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Two hundred years ago this very year, I was born from the imaginings of a teenage girl called Mary. Suggestive, no? My genesis was strange indeed. My mother, if I may call her that, and her married lover (a small-time composer of doggerel called Percy Bysshe Shelley) had a baby daughter who, tragically, died after just a few days. One stormy evening not long thereafter, my mother took part in a storytelling contest with her friends. During the course of it, she conceived me. In the story she told, an ambitious, driven student of the life sciences called Victor Frankenstein created life from non-living matter – created a creature who, not to be immodest, would go on to bestride culture and imagination and even become a star of stage and screen. So that makes the fictional scientist Victor Frankenstein my father (sort of) which surely in turn makes Mary Shelley my grandmother rather than mother? It’s all terribly confusing; no wonder I eventually became interested in philosophy. To make things worse, many insist on addressing me as Frankenstein. “No, you fool!”, I tell them, “That is a monstrous error. The scientist was called Frankenstein, not me.” I have no name, because the lazy sod couldn’t be bothered to give me one. He should have named me Adam, but instead just called me The Monster and ran off screaming into the night. Some Creator. Okay, I did eventually butcher most of his relatives, but you can see that I was provoked.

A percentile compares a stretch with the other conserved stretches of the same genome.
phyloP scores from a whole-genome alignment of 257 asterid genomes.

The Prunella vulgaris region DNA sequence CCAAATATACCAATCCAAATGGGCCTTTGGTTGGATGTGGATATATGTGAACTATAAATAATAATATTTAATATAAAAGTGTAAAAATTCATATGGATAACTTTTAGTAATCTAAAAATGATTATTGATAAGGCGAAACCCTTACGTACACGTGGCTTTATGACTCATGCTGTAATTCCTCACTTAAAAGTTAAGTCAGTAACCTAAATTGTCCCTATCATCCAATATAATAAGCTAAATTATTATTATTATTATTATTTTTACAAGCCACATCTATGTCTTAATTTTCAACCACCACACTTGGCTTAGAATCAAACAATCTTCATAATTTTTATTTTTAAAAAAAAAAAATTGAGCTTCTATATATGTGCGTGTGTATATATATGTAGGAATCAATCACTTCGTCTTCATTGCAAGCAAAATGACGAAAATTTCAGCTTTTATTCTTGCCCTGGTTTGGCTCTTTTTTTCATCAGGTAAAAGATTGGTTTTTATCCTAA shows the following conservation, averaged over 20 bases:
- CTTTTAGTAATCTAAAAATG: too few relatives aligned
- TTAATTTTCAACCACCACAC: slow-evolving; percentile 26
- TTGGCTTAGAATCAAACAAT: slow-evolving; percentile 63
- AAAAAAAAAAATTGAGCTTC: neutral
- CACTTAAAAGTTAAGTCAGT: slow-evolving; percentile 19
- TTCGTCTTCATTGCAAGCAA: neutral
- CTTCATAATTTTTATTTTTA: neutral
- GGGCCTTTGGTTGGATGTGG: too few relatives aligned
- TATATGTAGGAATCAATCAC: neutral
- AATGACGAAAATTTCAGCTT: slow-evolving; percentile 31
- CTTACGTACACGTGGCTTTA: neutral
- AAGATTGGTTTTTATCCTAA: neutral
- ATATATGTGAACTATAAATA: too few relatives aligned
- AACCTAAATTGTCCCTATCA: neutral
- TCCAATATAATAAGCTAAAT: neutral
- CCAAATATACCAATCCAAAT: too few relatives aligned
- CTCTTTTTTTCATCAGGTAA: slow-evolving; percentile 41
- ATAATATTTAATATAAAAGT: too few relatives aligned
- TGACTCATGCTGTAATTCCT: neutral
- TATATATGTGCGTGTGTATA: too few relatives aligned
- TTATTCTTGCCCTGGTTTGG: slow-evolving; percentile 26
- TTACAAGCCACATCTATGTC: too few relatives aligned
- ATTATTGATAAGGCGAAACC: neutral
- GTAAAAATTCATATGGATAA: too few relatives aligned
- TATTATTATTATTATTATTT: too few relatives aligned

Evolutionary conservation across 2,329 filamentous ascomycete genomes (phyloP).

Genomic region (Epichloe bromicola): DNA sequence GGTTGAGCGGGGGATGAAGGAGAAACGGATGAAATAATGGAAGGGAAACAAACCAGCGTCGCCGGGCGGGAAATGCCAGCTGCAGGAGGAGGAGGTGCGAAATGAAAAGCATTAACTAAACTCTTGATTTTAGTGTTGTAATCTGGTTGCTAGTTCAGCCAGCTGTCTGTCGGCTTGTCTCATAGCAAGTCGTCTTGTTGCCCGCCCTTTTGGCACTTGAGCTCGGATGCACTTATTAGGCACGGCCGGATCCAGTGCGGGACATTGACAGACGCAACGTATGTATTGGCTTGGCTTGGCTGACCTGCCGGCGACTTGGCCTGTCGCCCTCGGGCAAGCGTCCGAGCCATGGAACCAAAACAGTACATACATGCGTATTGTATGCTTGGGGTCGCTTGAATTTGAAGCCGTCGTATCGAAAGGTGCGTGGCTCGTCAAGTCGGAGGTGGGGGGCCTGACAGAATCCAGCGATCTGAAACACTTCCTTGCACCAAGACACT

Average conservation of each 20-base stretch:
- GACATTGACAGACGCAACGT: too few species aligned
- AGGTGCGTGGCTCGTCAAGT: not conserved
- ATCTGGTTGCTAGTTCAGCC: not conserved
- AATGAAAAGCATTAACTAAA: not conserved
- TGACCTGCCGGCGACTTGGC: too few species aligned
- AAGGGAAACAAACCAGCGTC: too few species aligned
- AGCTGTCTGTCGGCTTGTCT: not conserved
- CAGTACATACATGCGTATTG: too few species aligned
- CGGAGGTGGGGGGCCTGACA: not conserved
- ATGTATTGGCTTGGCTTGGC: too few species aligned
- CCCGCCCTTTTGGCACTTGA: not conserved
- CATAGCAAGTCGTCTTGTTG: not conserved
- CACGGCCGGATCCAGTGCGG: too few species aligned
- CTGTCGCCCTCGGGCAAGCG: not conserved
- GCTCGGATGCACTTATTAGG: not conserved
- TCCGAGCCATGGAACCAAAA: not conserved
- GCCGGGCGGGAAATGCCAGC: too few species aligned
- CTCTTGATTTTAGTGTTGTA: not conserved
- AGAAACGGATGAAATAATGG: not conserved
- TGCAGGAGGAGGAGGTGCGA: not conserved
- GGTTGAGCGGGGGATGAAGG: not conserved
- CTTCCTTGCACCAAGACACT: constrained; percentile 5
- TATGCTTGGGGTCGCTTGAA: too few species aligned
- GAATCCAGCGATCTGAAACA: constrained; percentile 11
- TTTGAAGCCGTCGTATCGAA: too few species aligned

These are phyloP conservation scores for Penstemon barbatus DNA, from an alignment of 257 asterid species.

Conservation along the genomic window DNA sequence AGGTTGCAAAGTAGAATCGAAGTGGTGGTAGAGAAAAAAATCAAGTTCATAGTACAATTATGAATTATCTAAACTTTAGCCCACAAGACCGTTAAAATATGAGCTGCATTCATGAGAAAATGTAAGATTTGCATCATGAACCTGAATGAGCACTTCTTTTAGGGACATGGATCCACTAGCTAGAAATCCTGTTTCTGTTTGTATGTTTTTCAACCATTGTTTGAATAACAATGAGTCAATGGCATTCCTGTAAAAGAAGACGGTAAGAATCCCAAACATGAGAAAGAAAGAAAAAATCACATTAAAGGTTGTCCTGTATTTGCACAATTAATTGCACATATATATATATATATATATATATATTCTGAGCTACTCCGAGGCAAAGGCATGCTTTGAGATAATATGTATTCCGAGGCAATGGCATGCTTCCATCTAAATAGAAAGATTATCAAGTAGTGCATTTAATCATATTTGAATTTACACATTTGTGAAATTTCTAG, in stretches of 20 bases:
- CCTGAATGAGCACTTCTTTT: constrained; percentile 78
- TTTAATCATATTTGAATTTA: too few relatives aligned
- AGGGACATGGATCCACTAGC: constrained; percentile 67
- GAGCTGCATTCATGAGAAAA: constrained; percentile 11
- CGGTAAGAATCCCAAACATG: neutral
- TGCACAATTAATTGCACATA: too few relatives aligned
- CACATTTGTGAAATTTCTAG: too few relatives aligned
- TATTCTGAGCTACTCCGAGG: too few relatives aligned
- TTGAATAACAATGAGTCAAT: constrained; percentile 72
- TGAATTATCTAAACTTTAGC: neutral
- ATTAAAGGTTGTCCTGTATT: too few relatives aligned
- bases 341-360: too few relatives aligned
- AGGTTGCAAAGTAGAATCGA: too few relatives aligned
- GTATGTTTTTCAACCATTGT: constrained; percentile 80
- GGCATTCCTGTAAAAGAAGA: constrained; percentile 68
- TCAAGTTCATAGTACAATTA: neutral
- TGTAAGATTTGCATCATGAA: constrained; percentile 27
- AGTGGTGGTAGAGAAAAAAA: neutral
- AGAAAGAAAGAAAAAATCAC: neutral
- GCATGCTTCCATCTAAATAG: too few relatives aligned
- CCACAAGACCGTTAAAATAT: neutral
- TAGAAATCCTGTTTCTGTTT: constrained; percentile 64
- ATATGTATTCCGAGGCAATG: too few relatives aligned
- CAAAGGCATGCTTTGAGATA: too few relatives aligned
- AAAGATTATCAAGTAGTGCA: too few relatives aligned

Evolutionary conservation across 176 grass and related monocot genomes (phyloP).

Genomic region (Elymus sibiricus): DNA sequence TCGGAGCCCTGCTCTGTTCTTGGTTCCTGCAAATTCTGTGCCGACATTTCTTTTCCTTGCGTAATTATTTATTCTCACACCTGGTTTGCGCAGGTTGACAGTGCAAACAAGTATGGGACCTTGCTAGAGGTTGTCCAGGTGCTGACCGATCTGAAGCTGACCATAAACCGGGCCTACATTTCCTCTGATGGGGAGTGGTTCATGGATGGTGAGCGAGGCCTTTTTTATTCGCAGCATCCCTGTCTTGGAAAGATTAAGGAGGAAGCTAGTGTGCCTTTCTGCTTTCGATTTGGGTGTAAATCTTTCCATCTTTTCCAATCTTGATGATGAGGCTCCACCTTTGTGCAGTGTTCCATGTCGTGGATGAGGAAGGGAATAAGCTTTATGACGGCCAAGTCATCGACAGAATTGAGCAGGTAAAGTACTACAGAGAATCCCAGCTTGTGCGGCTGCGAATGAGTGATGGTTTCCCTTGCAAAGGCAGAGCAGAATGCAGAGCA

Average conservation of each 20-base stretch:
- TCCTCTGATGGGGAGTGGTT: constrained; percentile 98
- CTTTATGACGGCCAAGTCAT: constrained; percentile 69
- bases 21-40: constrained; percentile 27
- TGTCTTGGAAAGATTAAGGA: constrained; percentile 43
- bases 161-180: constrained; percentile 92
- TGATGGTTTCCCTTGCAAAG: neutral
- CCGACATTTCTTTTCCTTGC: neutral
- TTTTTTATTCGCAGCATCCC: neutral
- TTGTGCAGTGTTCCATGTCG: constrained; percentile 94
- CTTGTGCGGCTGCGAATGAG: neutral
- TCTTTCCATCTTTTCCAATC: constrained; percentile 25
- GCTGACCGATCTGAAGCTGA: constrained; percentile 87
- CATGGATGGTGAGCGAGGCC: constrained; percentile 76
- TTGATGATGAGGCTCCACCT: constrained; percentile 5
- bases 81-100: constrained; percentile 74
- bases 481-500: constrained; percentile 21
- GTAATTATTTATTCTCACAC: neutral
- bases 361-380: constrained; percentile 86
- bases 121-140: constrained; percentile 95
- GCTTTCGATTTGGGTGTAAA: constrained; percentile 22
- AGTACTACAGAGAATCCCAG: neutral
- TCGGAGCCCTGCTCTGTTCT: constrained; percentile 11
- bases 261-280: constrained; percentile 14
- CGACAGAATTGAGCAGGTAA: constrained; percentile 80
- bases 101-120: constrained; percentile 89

Anyway, to celebrate my big birthday, my friend Tim Madigan has stitched together this themed issue, inviting sages and savants to see what philosophical lessons can be wrung from my story. First, Madigan himself sets the scene. Then, as the audience gasps, Raymond Boisvert explores the different moral perspectives in the book, arguing that my plight as victim and murderer exemplifies the ideas of Rousseau and Mani. That makes me feel quite good about myself. Kathryn Harkup talks about the science in the book, and I suppose I can understand the fears people have about scientific creations that slip out of control. Genetically-modified Frankenfoods, anyone? They certainly sound tasty to me! Gerald Jones writes of moral blind spots – ethical errors that seem obvious only in hindsight – and how we might learn to spot them sooner, with particular reference to the fictional creation of yours truly and the all too real prospect of artificial intelligence. Finally, this month’s film columnist David White writes of knowledge, inspiration and the profound lessons I have supposedly taught to vulgar entertainers such as comedians and rock musicians. I will deal with him later. To round off this family tale, I should mention that Mary Shelley’s anarchist dad William Godwin inspired the editors to include an article on anarchism as a political theory and her pioneering feminist mother Mary Wollstonecraft is the subject of two articles. Ideas go marching on even when their originators are no more. Just like me, in fact!